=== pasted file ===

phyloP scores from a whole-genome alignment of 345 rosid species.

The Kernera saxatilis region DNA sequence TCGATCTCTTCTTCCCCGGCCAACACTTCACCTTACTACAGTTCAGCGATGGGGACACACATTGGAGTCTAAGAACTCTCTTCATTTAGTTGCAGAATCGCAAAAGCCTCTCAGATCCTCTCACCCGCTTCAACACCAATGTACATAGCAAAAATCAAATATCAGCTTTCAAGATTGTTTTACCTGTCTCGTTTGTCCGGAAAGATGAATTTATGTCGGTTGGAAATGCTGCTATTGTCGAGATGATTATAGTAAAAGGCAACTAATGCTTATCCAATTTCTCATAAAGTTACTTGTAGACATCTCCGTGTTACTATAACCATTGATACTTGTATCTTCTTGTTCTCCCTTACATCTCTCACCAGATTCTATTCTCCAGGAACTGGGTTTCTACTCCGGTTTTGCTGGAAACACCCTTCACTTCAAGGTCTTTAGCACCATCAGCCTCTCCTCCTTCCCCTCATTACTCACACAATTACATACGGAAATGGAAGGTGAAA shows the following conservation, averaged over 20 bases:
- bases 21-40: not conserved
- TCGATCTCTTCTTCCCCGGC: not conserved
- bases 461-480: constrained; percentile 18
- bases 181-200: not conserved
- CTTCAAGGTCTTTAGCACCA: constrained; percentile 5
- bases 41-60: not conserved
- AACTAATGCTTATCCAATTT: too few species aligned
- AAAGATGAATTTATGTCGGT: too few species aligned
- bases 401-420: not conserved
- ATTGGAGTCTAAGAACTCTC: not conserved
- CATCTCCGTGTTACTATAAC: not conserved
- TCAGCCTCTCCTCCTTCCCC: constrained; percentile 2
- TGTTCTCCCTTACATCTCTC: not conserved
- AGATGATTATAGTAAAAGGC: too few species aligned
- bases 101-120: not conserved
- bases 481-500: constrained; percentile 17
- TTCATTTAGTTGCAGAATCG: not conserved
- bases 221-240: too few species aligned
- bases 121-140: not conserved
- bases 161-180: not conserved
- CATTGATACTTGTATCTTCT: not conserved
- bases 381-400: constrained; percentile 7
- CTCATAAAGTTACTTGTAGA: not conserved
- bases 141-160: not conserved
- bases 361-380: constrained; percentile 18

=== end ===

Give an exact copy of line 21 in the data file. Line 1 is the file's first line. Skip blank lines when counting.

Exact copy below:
- bases 121-140: not conserved